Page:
One of the more frustrating things about doing things in code is when it comes to fonts. Lately I had to do a guessing game when I wanted to use Helvetica Neue UltraLight as a font in a demo for an upcoming blog post for Cloud City Development, and it was making me crazy playing the “guess the font name in code” game:
“Helvetica Neue Ultra Light”? Nope.
It took me a few tries through the trial-and-error method, but I eventually got the right name (as you can see from the list above, it’s “HelveticaNeue-UltraLight”), but it led me to think there must be an easier way.
Enter Font Book.
Font Book is an application that comes with Mac OS X for managing fonts in your system, and it turns out that it can help us as developers to solve these kinds of riddles. The challenge is that the answers are little a bit buried…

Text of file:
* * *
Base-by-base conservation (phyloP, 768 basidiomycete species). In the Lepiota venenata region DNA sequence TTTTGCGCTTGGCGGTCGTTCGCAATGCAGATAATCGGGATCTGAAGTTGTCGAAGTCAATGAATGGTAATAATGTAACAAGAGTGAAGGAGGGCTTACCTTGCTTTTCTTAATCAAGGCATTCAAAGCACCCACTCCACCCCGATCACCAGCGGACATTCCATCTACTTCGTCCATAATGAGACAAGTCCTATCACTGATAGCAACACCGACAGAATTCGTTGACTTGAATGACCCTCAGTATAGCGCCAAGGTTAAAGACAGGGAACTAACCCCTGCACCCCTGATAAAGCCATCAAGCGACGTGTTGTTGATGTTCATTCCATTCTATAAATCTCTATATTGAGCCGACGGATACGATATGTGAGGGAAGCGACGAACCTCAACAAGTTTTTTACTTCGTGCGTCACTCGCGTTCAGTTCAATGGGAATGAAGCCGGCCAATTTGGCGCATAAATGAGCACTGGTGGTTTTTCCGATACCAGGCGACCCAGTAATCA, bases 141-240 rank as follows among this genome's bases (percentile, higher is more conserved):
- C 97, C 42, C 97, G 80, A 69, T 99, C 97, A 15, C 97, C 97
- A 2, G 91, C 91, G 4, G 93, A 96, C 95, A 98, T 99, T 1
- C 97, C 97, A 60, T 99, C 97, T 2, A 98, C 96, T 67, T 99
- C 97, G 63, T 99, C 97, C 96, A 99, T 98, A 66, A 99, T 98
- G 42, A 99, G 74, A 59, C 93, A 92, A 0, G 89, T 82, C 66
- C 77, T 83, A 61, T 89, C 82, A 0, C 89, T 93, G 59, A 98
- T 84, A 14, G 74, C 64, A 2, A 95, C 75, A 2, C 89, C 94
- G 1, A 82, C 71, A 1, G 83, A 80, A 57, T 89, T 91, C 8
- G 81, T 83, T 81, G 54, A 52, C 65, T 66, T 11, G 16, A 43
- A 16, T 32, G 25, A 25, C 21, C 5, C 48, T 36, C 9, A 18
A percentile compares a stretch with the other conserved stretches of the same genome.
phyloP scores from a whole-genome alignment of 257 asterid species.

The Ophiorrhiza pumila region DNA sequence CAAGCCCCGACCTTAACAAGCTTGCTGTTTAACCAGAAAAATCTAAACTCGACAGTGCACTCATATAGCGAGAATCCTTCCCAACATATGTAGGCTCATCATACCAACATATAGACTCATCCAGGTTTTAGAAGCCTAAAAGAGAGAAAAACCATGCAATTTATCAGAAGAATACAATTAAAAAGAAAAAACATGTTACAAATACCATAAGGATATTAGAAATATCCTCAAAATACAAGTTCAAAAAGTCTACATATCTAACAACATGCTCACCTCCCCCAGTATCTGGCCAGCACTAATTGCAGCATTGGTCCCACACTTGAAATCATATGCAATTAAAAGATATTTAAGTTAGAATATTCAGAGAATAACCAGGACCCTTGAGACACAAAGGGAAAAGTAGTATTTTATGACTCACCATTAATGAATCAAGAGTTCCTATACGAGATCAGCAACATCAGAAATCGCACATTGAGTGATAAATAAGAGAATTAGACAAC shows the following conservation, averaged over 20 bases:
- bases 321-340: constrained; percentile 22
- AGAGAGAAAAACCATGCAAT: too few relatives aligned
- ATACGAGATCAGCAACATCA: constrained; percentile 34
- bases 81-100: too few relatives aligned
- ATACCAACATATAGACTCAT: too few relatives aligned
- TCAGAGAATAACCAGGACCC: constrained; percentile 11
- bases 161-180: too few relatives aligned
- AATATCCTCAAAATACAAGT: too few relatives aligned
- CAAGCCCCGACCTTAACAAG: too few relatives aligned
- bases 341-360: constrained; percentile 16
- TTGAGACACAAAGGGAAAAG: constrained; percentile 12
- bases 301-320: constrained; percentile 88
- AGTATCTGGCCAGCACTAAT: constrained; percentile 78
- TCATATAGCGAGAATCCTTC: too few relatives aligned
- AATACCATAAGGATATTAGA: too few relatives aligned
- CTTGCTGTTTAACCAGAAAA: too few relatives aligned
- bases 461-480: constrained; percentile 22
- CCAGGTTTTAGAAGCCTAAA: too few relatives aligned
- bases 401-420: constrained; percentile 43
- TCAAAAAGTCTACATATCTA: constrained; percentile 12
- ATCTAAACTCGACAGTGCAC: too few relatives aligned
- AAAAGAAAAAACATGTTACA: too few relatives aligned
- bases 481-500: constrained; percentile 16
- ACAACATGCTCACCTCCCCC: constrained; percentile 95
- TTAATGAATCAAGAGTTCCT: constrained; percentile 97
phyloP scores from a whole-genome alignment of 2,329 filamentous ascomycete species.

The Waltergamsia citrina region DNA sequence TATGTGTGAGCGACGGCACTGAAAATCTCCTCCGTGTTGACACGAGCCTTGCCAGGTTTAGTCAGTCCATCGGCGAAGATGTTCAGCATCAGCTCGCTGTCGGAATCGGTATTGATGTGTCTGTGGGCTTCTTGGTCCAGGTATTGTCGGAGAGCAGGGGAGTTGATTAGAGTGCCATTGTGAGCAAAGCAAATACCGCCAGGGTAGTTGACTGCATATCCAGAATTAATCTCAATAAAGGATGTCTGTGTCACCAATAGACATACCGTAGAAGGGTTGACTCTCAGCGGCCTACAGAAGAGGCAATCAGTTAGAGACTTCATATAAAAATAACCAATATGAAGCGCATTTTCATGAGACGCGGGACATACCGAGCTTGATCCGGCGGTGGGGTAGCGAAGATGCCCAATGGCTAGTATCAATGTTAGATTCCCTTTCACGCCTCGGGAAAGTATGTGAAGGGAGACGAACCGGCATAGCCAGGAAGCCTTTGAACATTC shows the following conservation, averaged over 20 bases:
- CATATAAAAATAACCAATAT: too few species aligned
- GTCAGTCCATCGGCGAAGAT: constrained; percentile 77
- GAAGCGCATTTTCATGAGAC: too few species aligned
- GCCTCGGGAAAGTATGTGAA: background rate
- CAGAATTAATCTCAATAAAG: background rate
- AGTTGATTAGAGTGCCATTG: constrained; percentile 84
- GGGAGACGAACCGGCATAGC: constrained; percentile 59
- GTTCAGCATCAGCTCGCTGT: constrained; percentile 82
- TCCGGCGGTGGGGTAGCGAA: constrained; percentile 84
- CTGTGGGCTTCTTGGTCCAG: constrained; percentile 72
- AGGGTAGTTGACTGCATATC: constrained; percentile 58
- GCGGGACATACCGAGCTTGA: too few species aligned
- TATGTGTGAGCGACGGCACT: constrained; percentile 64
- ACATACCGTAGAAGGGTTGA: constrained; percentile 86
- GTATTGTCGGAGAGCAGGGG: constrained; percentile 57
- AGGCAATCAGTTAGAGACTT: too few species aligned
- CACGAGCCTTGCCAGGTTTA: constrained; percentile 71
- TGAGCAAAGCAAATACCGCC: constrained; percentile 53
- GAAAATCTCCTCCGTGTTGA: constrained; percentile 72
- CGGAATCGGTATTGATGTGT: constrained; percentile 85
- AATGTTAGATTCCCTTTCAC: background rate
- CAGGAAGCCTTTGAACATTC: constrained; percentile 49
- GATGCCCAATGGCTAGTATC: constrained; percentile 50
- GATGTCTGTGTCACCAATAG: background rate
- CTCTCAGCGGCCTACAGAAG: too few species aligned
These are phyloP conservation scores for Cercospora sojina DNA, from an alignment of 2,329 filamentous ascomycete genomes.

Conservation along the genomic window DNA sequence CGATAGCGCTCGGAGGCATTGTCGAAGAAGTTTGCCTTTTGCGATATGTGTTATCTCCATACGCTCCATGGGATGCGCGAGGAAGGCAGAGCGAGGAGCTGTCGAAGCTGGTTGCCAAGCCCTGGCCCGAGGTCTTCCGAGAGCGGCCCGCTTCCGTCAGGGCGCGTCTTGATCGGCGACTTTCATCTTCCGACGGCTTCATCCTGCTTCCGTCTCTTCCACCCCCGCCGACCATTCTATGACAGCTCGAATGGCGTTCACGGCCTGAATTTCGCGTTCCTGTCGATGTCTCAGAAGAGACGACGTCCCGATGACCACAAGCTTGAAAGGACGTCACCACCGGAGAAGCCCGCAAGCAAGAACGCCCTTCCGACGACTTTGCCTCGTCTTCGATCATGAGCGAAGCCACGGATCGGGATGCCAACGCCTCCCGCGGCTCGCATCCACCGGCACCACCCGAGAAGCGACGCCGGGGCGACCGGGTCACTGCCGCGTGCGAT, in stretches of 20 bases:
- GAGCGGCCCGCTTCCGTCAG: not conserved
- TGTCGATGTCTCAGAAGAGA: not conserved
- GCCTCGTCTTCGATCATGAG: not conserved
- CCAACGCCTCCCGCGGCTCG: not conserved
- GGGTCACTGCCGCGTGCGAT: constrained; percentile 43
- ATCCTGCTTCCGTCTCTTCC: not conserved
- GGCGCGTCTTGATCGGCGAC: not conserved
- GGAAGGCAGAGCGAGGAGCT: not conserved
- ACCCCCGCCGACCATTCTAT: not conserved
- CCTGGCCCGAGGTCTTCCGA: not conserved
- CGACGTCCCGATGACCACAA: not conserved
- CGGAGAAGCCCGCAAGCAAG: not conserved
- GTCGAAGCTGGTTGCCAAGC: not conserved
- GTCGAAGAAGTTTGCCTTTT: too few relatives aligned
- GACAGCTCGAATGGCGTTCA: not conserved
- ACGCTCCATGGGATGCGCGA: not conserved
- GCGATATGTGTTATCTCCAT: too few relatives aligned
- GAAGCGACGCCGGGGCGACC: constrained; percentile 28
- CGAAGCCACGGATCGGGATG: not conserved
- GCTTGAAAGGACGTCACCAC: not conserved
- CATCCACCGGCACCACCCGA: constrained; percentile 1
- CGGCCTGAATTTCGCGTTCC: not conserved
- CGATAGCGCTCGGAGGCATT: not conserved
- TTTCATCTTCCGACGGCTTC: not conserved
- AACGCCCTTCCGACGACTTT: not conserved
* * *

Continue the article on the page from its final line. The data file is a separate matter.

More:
So… let’s go through this particular challenge.
First, let’s open Font Book (Look in Applications > Font Book, or if you’re an Alfred or Spotlight search user just start typing “Font Book” and it should pick it up immediately).
When you launch FontBook, it will probably look something like this (select “All Fonts” from the sidebar if it’s not already selected):
Then, the next step is to scroll down and find “Helvetica Neue” in the list of font names, and then expand it and select “UltraLight” node in the list:
If we examine the details in panel on the right, the item we are most interested in is the PostScript name entry, since this is the one that we will use in our code.
As you can see here, the value is “HelveticaNeue-UltraLight”:
We can actually highlight and copy it directly from the detail panel. Very convenient.
Now that that’s done, it’s basically just a matter of plugging in the new value into your code:
myLabel.font = [UIFont fontWithName:@"HelveticaNeue-UltraLight" size:128.0];
myLabel.font = UIFont(name: "HelveticaNeue-UltraLight", size: 128.0)
…and that’s it! Mystery solved!